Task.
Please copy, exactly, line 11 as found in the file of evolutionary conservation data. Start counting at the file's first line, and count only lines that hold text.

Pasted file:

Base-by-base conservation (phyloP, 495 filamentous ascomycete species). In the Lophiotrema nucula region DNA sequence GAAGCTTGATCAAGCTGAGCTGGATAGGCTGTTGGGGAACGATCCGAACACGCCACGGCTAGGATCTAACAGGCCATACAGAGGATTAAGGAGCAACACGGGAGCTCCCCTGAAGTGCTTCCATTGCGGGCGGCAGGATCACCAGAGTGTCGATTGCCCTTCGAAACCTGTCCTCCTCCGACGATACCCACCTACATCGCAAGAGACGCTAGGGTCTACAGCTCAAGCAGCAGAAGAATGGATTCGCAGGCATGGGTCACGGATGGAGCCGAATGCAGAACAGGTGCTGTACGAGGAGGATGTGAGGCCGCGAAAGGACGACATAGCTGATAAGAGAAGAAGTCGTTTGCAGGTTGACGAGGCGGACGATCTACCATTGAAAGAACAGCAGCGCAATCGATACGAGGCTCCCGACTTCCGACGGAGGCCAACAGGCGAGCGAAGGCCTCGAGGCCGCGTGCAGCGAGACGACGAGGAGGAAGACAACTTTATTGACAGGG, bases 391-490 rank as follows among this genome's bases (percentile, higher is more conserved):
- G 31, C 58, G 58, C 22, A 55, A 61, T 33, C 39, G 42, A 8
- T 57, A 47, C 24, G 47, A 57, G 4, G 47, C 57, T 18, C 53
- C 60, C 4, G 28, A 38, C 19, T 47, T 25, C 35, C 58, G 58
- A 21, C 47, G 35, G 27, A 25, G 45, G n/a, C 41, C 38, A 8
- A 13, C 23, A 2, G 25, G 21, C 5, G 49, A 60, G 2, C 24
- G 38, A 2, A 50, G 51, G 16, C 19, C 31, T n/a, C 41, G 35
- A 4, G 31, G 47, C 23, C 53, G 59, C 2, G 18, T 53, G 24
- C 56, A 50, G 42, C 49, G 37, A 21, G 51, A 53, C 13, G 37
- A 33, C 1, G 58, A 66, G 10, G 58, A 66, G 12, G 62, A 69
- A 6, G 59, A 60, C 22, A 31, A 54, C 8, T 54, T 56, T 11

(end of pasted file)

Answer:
- A 6, G 59, A 60, C 22, A 31, A 54, C 8, T 54, T 56, T 11